At a Eugene lecture on climate change on Wednesday, Gov. Ted Kulongoski sought to sidestep skeptics by framing the discussion around energy independence and social equity.

If there’s consensus on anything, the governor said, it’s that ending the country’s reliance on foreign sources of fossil fuels is good for the economy and the environment.

Senate climate bill to be unveiled April 26

WASHINGTON (Reuters) – A long-awaited compromise bill to reduce U.S. emissions of carbon dioxide and other gases blamed for global warming will be unveiled by a group of senators on April 26, sources said on Thursday.

The legislative language to be sketched out in 11 days, according to government and environmental sources, is being drafted by Democratic Senator John Kerry, Republican Senator Lindsey Graham and independent Senator Joseph Lieberman.

China to Fight ‘World War’ Scale Climate Destruction

(Bloomberg) -- China, the biggest producer of greenhouse gases, vowed to “vigorously” develop a cleaner economy by using energy more efficiently and investing in research and development projects to cut carbon emissions.

Climate change represents a threat to Chinese economic development, and laws should be strengthened to meet climate targets, the Chinese president’s special envoy Xie Zhenhua wrote in the China Economic Herald.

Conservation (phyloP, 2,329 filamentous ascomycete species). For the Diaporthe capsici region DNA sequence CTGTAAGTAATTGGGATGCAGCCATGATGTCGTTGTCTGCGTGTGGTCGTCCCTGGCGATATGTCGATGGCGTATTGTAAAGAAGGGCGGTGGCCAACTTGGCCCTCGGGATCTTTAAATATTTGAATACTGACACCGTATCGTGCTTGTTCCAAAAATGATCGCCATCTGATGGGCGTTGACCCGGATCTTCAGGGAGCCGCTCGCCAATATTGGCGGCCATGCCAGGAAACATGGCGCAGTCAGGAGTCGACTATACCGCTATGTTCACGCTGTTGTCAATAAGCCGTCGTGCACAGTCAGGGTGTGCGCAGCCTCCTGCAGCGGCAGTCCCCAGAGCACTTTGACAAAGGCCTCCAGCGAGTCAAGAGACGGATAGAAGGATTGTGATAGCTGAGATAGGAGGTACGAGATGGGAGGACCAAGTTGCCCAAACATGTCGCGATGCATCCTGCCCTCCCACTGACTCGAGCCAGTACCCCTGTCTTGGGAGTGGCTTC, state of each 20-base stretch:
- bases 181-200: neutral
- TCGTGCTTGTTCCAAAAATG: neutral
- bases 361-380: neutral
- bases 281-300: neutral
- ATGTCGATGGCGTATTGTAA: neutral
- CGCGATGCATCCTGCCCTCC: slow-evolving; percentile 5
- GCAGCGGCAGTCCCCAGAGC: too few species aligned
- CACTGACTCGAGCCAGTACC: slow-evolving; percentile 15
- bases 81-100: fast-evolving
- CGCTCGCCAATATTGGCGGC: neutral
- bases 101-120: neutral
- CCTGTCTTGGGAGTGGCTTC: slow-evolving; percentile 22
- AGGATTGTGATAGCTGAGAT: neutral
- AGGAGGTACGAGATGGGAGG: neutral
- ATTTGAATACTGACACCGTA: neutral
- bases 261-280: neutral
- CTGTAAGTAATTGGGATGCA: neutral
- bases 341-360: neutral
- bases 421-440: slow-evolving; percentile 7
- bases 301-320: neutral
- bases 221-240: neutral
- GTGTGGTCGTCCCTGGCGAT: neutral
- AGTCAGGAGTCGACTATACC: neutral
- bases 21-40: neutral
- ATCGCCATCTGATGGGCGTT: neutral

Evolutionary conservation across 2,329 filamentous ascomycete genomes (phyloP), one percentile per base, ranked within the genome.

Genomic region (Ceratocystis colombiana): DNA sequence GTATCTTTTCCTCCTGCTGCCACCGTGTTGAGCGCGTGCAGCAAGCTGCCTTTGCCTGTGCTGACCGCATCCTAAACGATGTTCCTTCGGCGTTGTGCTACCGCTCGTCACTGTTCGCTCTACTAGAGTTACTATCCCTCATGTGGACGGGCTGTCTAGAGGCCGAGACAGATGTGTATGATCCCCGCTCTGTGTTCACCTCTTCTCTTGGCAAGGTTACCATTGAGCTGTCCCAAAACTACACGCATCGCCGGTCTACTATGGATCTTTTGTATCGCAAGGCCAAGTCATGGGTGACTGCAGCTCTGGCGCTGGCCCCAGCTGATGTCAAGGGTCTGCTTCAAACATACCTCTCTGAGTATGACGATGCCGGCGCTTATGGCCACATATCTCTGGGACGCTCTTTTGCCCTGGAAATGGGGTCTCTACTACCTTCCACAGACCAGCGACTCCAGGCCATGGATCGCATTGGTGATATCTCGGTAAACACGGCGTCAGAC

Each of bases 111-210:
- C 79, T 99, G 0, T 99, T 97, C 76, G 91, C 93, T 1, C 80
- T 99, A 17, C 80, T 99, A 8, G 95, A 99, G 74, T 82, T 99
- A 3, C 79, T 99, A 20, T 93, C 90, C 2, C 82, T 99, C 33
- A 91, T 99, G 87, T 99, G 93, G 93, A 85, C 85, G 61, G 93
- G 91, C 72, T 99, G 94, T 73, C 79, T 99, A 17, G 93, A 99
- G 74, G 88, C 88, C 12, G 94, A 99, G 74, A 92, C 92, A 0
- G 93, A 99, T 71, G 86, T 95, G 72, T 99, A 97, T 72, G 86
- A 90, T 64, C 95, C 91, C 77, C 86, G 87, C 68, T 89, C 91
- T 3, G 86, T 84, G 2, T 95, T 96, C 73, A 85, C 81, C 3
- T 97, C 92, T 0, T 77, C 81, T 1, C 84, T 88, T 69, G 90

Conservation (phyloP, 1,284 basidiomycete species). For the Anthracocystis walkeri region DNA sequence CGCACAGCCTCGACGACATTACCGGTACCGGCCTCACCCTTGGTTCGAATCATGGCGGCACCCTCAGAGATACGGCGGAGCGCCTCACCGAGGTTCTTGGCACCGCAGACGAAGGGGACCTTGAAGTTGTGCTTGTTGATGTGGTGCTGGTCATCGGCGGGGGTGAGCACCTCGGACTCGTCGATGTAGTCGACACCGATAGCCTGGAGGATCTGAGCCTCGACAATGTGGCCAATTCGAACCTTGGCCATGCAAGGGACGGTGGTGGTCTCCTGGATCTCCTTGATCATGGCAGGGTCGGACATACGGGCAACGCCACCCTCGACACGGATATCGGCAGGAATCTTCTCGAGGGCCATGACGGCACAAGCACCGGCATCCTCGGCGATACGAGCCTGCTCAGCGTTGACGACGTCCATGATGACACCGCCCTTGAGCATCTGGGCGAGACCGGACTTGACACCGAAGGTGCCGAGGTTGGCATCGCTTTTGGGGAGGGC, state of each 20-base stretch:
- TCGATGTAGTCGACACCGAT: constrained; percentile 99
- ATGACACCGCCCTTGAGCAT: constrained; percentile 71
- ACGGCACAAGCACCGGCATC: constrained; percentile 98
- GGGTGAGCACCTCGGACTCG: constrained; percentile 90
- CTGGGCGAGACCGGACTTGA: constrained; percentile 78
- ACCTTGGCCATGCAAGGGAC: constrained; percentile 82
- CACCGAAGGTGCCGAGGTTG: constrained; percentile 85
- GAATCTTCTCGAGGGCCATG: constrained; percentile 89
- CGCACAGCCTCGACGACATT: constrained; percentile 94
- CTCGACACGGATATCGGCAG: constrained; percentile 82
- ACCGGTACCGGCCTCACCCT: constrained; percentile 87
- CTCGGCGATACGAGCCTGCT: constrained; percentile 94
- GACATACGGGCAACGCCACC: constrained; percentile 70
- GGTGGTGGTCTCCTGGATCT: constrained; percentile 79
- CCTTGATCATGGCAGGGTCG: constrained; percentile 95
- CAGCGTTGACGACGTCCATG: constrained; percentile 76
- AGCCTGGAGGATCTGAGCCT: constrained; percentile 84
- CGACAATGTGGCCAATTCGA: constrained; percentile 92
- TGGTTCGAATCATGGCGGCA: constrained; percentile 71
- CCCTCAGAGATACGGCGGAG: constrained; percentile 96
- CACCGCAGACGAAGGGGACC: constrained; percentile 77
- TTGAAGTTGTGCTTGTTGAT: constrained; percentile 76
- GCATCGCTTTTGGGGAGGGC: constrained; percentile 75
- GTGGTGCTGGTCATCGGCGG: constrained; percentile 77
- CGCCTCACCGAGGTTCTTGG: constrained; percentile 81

“The scale of economic destruction would be equivalent to that of the two world wars and the Great Depression combined” if global temperatures rise by 3 degrees (5.4 Fahrenheit) to 4 degrees Celsius, Xie said. “Human beings and the Earth cannot afford such disasters.”

And the heat goes on: warmest March on record

(AP) -- And the heat goes on. Last month was the warmest March on record worldwide, based on records back to 1880, scientists reported Thursday.

The Difficulty of Balancing Earth's 'Energy Budget'

Greenhouse gases emitted by human activities help trap more heat in the Earth's atmosphere, warming the planet. But a new analysis warns that scientists don't fully understand where all that heat is going.